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PLU alumna Jenifer Leavens ’18 leads elementary education at Chief Leschi Schools

PLU alumna Jenifer Leavens ’18 leads elementary education at Chief Leschi Schools

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Leavens smiles into the camera. she is wearing a bright blue sweatshirt that says 'CHIEF LESCHI' in white and gold letters.

Image: Jenifer Leavens is the elementary assistant principal at Chief Leschi. (Photo by Sy Bean/PLU)

March 20, 2023
By Debbie Cafazzo
PLU Marketing & Communications Guest Writer

Jenifer Leavens was an experienced educator when she decided it was time to pursue a master’s degree in education. A transplant from California, she wasn’t sure which Puget Sound area university had the best program. So she asked some of her colleagues.

“Hands down, people told me, ‘Go to PLU. If you want people to remember where you’re from, and you want them to hold it in high regard, that’s where you go.’ So that’s where I went,” she says.

During graduate school, Leavens was working full-time in Puyallup, WA at ReLife School, a co-op that draws students with social, emotional and behavioral disabilities from a number of local school districts. She was also a mom of three kids, who became pregnant with a fourth child just as she was graduating from PLU’s Master of Arts in Education program in 2018.

She appreciated that her PLU instructors were flexible.

“They understood that life happens,” Leavens recalls. At the same time, they continued to hold her to high standards.

“They were just as excited to develop better educators as I was to develop better students,” she says.

After PLU, she attended City University in Seattle for her administrative credentials, before joining Chief Leschi Schools in 2019, first as dean of students and then moving into her current position as elementary assistant principal, where she oversees between 250 and 300 students in preschool through grade five. The school is operated for Native American students by the Puyallup Tribe of Indians.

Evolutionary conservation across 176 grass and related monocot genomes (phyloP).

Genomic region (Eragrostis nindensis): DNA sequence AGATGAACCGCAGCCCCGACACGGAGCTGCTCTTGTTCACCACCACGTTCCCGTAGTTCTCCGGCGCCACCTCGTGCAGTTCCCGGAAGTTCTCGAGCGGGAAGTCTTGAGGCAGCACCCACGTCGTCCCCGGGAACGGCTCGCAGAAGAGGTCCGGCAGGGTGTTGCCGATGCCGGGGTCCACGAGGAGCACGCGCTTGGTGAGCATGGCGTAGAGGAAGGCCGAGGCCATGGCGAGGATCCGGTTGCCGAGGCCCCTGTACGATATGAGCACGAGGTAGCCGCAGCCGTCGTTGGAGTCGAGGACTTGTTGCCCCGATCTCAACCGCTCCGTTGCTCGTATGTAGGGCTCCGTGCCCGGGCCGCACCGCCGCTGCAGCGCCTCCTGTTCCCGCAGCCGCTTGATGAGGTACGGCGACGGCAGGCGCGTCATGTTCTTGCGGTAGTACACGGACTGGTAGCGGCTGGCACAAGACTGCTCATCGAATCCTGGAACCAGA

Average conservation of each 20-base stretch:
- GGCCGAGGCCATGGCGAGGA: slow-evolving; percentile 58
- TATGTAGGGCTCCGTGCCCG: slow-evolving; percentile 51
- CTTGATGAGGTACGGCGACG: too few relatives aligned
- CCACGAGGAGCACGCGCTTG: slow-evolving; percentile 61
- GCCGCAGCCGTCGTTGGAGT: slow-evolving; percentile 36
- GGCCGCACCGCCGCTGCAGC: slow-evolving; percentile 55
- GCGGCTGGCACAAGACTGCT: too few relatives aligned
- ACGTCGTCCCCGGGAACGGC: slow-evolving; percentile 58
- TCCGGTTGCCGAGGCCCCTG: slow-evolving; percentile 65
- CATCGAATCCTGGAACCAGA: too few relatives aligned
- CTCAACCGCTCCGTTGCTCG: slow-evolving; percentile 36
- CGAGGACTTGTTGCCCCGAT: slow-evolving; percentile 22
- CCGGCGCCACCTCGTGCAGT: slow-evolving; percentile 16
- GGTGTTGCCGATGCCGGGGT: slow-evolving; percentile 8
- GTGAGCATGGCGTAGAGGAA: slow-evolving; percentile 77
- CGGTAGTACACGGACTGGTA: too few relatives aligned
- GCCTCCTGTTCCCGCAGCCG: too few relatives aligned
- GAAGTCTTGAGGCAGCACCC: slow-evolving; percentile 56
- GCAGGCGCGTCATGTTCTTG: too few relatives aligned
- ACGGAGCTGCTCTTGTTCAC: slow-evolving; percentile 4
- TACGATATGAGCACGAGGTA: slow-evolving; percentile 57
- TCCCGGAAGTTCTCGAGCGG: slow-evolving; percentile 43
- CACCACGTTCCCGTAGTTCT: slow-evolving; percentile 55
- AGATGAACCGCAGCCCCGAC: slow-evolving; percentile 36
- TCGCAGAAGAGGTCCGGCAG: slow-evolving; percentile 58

A logo for PLU's Lute Powered story series. Lute Powered is hand written in black below a hand-drawn half sun

She sees her primary role at Chief Leschi as building connections and helping students flourish in a school environment.

That’s important, especially when you consider that most of this year’s third graders are experiencing in-person school for the first time.

When the pandemic hit in 2020, Chief Leschi had a three-year plan to ramp up and launch digital learning. 

“We did it in three weeks,” Leavens says. “We got really creative.” 

Every student received a computer to facilitate online learning. The school hosted a drive-through distribution where students received a Chief Leschi tote bag filled with pens, pencils and curriculum materials.

Part of the key to the school’s success was having staff spend time getting to know each family’s situation. Did they have internet connections at home? Was a parent at home during online learning, or did they have to be away at work?

The school provided wi-fi hotspot devices for students who needed to connect for online learning. Teachers taught from their classrooms, rather than home, so students could visualize what school looks like. Those who needed extra support came to school for either small group or one-on-one instruction.

The individualized approach dovetailed with what Leavens describes as the “warm embrace” that is the Chief Leschi environment.

“We are a close-knit school, and we treat each other with care,” she says.

At a school devoted to teaching Native American children, it’s important that students feel connected to each other as well as to their culture. The school library is full of books written by Indigenous people about Indigenous people. Students are invited to drum or dance during twice-weekly circle times. Tribal elders visit to tell the stories that have been passed down from generation to generation.

“We are teaching kids to be true to themselves,” Leavens says, “even though they have to live in a world that is sometimes unjust or unfair.”

Lute Powered is a project highlighting PLU alumni at some of the most well-known organizations across the Puget Sound region. Jenifer Leavens ’18 is the second of three Lutes we will be highlighting from Chief Leschi Schools, following Melanie Helle ’97. Previous Lute Powered series include Amazon,  MultiCare Health System, City of Tacoma, Port of Tacoma, and Educational Service District 113.

About Chief Leschi Schools

Chief Leschi is one of nearly 200 tribal schools in the United States. Operated by the Puyallup Tribe of Indians, it enrolls 670 students in preschool through high school. 

Visual representations of Northwest Native culture and art are present throughout the school, and the curriculum is infused with the tribe’s cultural heritage. The architectural design of the campus reflects the concept of the circle — which reflects beliefs about the natural world and humanity’s place in the circle of life. At the center of the school is the Sacred Circle, a spot of earth undisturbed throughout the construction of the campus. Each building opens to the Sacred Circle, with communal places such as the library, cafeteria and commons closest to the center. Classrooms are located on the outer perimeters.

Chief Leschi is one of the largest tribal schools funded by the federal Bureau of Indian Education (BIE), and it operates under both a BIE Tribally Controlled Grant and a Washington state Tribal Education Compact.